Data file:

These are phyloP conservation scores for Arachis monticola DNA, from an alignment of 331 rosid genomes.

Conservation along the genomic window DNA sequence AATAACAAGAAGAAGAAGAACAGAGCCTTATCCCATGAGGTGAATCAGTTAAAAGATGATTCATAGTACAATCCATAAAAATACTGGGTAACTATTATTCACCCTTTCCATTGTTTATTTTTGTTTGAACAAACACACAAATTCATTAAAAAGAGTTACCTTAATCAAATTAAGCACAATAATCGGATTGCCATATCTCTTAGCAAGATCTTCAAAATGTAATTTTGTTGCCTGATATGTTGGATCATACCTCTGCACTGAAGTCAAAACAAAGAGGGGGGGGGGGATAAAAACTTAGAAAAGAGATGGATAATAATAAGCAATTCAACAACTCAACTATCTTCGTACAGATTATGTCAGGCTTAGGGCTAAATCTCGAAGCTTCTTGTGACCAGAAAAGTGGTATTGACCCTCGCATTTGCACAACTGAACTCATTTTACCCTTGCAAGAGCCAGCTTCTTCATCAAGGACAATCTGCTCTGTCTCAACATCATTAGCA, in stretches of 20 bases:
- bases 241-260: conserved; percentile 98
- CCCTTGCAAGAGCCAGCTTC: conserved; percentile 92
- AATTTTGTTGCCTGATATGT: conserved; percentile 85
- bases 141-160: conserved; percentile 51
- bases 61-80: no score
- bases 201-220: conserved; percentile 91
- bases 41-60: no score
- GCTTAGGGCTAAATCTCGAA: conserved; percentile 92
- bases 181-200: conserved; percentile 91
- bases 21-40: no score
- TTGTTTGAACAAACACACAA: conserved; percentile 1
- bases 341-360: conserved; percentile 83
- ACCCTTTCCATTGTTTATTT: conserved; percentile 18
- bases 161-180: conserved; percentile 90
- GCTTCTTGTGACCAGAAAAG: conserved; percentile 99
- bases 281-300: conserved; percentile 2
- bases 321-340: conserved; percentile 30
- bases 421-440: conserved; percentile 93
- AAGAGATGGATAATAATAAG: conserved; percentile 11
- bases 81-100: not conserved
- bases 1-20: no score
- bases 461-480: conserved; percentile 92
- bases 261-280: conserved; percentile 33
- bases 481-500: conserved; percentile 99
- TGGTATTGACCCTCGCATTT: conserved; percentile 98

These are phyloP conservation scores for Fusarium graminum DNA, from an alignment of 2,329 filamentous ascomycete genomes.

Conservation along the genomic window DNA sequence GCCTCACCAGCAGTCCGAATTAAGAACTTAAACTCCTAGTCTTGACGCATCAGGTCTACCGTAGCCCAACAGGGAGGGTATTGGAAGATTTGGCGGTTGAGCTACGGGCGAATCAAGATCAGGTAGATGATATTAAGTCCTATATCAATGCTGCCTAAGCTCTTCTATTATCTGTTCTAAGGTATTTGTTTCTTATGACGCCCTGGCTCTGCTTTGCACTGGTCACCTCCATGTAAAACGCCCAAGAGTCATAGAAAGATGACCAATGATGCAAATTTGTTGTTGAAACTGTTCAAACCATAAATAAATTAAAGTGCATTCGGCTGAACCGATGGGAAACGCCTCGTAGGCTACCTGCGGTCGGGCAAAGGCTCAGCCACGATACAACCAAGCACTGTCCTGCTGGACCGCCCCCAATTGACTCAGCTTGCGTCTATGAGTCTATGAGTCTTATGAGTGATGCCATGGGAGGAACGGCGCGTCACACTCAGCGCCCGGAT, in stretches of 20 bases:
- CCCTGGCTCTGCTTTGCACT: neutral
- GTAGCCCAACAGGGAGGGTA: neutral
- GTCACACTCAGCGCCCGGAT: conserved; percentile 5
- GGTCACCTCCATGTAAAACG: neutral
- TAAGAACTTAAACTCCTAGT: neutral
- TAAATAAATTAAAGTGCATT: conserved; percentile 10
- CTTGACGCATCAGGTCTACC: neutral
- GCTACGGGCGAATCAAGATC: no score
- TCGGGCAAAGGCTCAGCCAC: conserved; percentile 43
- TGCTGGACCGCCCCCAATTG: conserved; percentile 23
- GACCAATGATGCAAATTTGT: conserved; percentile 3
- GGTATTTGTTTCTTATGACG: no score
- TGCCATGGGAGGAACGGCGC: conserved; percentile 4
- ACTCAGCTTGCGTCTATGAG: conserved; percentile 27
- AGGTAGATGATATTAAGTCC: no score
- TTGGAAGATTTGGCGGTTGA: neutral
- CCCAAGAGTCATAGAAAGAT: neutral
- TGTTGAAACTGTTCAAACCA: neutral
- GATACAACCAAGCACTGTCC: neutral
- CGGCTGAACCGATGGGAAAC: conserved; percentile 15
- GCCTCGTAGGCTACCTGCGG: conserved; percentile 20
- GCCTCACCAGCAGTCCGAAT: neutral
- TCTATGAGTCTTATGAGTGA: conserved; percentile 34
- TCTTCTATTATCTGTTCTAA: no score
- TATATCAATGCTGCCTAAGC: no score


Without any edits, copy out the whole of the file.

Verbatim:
These are phyloP conservation scores for Arachis monticola DNA, from an alignment of 331 rosid genomes.

Conservation along the genomic window DNA sequence AATAACAAGAAGAAGAAGAACAGAGCCTTATCCCATGAGGTGAATCAGTTAAAAGATGATTCATAGTACAATCCATAAAAATACTGGGTAACTATTATTCACCCTTTCCATTGTTTATTTTTGTTTGAACAAACACACAAATTCATTAAAAAGAGTTACCTTAATCAAATTAAGCACAATAATCGGATTGCCATATCTCTTAGCAAGATCTTCAAAATGTAATTTTGTTGCCTGATATGTTGGATCATACCTCTGCACTGAAGTCAAAACAAAGAGGGGGGGGGGGATAAAAACTTAGAAAAGAGATGGATAATAATAAGCAATTCAACAACTCAACTATCTTCGTACAGATTATGTCAGGCTTAGGGCTAAATCTCGAAGCTTCTTGTGACCAGAAAAGTGGTATTGACCCTCGCATTTGCACAACTGAACTCATTTTACCCTTGCAAGAGCCAGCTTCTTCATCAAGGACAATCTGCTCTGTCTCAACATCATTAGCA, in stretches of 20 bases:
- bases 241-260: conserved; percentile 98
- CCCTTGCAAGAGCCAGCTTC: conserved; percentile 92
- AATTTTGTTGCCTGATATGT: conserved; percentile 85
- bases 141-160: conserved; percentile 51
- bases 61-80: no score
- bases 201-220: conserved; percentile 91
- bases 41-60: no score
- GCTTAGGGCTAAATCTCGAA: conserved; percentile 92
- bases 181-200: conserved; percentile 91
- bases 21-40: no score
- TTGTTTGAACAAACACACAA: conserved; percentile 1
- bases 341-360: conserved; percentile 83
- ACCCTTTCCATTGTTTATTT: conserved; percentile 18
- bases 161-180: conserved; percentile 90
- GCTTCTTGTGACCAGAAAAG: conserved; percentile 99
- bases 281-300: conserved; percentile 2
- bases 321-340: conserved; percentile 30
- bases 421-440: conserved; percentile 93
- AAGAGATGGATAATAATAAG: conserved; percentile 11
- bases 81-100: not conserved
- bases 1-20: no score
- bases 461-480: conserved; percentile 92
- bases 261-280: conserved; percentile 33
- bases 481-500: conserved; percentile 99
- TGGTATTGACCCTCGCATTT: conserved; percentile 98

These are phyloP conservation scores for Fusarium graminum DNA, from an alignment of 2,329 filamentous ascomycete genomes.

Conservation along the genomic window DNA sequence GCCTCACCAGCAGTCCGAATTAAGAACTTAAACTCCTAGTCTTGACGCATCAGGTCTACCGTAGCCCAACAGGGAGGGTATTGGAAGATTTGGCGGTTGAGCTACGGGCGAATCAAGATCAGGTAGATGATATTAAGTCCTATATCAATGCTGCCTAAGCTCTTCTATTATCTGTTCTAAGGTATTTGTTTCTTATGACGCCCTGGCTCTGCTTTGCACTGGTCACCTCCATGTAAAACGCCCAAGAGTCATAGAAAGATGACCAATGATGCAAATTTGTTGTTGAAACTGTTCAAACCATAAATAAATTAAAGTGCATTCGGCTGAACCGATGGGAAACGCCTCGTAGGCTACCTGCGGTCGGGCAAAGGCTCAGCCACGATACAACCAAGCACTGTCCTGCTGGACCGCCCCCAATTGACTCAGCTTGCGTCTATGAGTCTATGAGTCTTATGAGTGATGCCATGGGAGGAACGGCGCGTCACACTCAGCGCCCGGAT, in stretches of 20 bases:
- CCCTGGCTCTGCTTTGCACT: neutral
- GTAGCCCAACAGGGAGGGTA: neutral
- GTCACACTCAGCGCCCGGAT: conserved; percentile 5
- GGTCACCTCCATGTAAAACG: neutral
- TAAGAACTTAAACTCCTAGT: neutral
- TAAATAAATTAAAGTGCATT: conserved; percentile 10
- CTTGACGCATCAGGTCTACC: neutral
- GCTACGGGCGAATCAAGATC: no score
- TCGGGCAAAGGCTCAGCCAC: conserved; percentile 43
- TGCTGGACCGCCCCCAATTG: conserved; percentile 23
- GACCAATGATGCAAATTTGT: conserved; percentile 3
- GGTATTTGTTTCTTATGACG: no score
- TGCCATGGGAGGAACGGCGC: conserved; percentile 4
- ACTCAGCTTGCGTCTATGAG: conserved; percentile 27
- AGGTAGATGATATTAAGTCC: no score
- TTGGAAGATTTGGCGGTTGA: neutral
- CCCAAGAGTCATAGAAAGAT: neutral
- TGTTGAAACTGTTCAAACCA: neutral
- GATACAACCAAGCACTGTCC: neutral
- CGGCTGAACCGATGGGAAAC: conserved; percentile 15
- GCCTCGTAGGCTACCTGCGG: conserved; percentile 20
- GCCTCACCAGCAGTCCGAAT: neutral
- TCTATGAGTCTTATGAGTGA: conserved; percentile 34
- TCTTCTATTATCTGTTCTAA: no score
- TATATCAATGCTGCCTAAGC: no score